This Pear & Ginger Upside Down Cake dessert is a treat where a little goes a long way. Pears and ginger are made for each other. Pears are cooling to the body, while ginger aids digestion. This recipe is really quick to throw together. The trick is to have the butter soft and malleable. For best results, use a cast iron skillet if you have one.
1. Preheat the oven to 375 degrees.
2. Grease an 8-inch skillet or cake tin with the used butter wrapper and the extra tablespoon of butter. Drizzle the greased pan with maple syrup and/or sprinkle with 1 tablespoon of brown sugar. Arrange the pear quarters neatly on top in a swirl, with the narrow ends toward the middle. Set aside.
3. Put the softened butter, sugar, eggs, and vanilla into a large mixing bowl. Sift together the flour, salt, baking powder, ginger, and allspice. Beat the mixture together with an electric whisk until well blended. If the mixture is stiff, add a little milk, a teaspoon at a time, to bring it to dropping consistency (where a small amount of the batter will fall off a spoon if gently shaken). Fold in the candied ginger.
4. Spoon the batter gently over the pears with a spatula and smooth lightly to cover them. Bake on a middle shelf for about 30 minutes or until a toothpick comes out clean.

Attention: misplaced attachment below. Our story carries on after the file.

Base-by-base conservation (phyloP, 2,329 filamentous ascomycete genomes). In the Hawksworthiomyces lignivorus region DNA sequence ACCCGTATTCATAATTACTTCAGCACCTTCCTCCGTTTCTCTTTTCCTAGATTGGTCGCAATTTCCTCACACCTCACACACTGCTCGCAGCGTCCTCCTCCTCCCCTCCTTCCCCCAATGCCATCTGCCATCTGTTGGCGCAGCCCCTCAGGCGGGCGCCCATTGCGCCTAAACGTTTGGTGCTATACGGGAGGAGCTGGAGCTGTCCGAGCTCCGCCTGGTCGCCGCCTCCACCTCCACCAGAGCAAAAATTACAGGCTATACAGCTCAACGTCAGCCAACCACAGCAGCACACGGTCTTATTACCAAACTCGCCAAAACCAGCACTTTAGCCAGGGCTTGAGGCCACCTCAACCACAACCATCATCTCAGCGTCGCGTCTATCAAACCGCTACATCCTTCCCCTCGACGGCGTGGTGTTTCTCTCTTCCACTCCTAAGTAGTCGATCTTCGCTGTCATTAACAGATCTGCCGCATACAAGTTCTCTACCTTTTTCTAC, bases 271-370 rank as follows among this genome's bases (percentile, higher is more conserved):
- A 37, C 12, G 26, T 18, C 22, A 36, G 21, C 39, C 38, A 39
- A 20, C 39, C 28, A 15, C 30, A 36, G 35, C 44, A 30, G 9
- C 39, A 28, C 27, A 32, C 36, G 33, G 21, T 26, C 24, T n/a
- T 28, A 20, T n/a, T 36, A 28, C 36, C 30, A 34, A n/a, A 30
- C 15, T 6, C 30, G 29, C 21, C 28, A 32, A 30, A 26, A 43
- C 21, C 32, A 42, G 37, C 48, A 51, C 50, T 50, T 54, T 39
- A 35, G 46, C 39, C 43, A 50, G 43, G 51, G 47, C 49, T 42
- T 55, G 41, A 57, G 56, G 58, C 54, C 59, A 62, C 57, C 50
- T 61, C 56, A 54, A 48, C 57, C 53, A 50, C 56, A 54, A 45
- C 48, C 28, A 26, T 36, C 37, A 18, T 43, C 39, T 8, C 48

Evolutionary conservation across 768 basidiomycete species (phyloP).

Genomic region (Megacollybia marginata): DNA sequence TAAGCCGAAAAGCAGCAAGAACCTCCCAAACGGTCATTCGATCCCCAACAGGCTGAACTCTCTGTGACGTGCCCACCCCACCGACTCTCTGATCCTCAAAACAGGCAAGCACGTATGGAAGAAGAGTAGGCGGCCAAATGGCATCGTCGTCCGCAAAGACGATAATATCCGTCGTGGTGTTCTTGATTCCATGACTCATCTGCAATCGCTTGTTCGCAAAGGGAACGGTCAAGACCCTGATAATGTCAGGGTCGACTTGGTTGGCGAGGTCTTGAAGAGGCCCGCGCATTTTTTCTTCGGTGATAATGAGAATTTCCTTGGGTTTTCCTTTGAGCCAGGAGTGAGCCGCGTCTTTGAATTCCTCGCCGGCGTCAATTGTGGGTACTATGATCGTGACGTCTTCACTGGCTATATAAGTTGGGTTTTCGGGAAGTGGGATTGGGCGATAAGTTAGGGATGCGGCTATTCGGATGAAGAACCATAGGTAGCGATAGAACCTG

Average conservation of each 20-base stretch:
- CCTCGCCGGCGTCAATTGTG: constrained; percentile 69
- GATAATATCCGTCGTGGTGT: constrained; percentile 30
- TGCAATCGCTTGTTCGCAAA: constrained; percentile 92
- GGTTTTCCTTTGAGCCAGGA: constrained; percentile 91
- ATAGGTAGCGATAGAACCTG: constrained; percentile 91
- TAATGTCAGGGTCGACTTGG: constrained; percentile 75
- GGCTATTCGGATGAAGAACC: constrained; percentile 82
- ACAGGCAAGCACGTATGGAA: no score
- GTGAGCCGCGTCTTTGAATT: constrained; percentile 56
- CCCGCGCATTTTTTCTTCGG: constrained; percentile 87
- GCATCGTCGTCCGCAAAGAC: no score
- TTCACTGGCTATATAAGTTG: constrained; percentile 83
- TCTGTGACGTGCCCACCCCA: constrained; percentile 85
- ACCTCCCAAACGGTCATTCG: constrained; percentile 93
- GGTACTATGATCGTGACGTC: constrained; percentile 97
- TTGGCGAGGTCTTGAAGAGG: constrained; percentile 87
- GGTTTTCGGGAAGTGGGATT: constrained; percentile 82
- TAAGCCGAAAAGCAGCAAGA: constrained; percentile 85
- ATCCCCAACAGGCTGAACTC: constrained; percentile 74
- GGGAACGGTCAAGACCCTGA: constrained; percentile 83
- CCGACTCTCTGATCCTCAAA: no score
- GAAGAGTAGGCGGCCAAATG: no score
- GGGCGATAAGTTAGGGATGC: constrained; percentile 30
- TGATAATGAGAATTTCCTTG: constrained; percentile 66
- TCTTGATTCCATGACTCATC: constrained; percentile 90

5. Let the cake sit for 5 minutes, then run a palette knife around the edge, set a plate over the cake and turn the whole thing upside down. Tap the skillet all over and lift it off the cake. You will have a cake with caramelized pear topping sitting on the plate! Serve warm with chopped candied ginger, and ice cream or a dollop of Greek yogurt.
You will need an 8-inch round cake tin (not spring-form) or an 8-inch cast iron skillet.
- 3 sweet pears, Anjou or Bosc, peeled, cored and quartered lengthwise
- 2 tablespoons maple syrup (optional)
- 8 tablespoons (1 stick) butter at room temperature, softened, plus 1 tablespoon for the pan
- ⅓ cup fine brown sugar, plus extra for the pears
- 2 large eggs
- ¼ teaspoon vanilla
- 1 cup whole wheat pastry flour (see Ann’s Tip)
- ½ teaspoon sea salt
- 1 teaspoon baking powder
- 3 teaspoons ground ginger
- ½ teaspoon ground allspice
- 2 tablespoons milk, as needed
- ¼ cup candied ginger, chopped, plus 1 tablespoon for garnish
Ann's Tips and Tricks
I don’t believe in substitutions in desserts. I’d rather eat less of something really good. Eat all sweet, sugary treats in moderation. A little bit of what you like does you good, but don’t eat the whole thing!
If you cannot find whole wheat pastry flour then substitute half whole wheat flour and half all-purpose flour. Just swapping in whole wheat flour will result in a drier and grittier cake.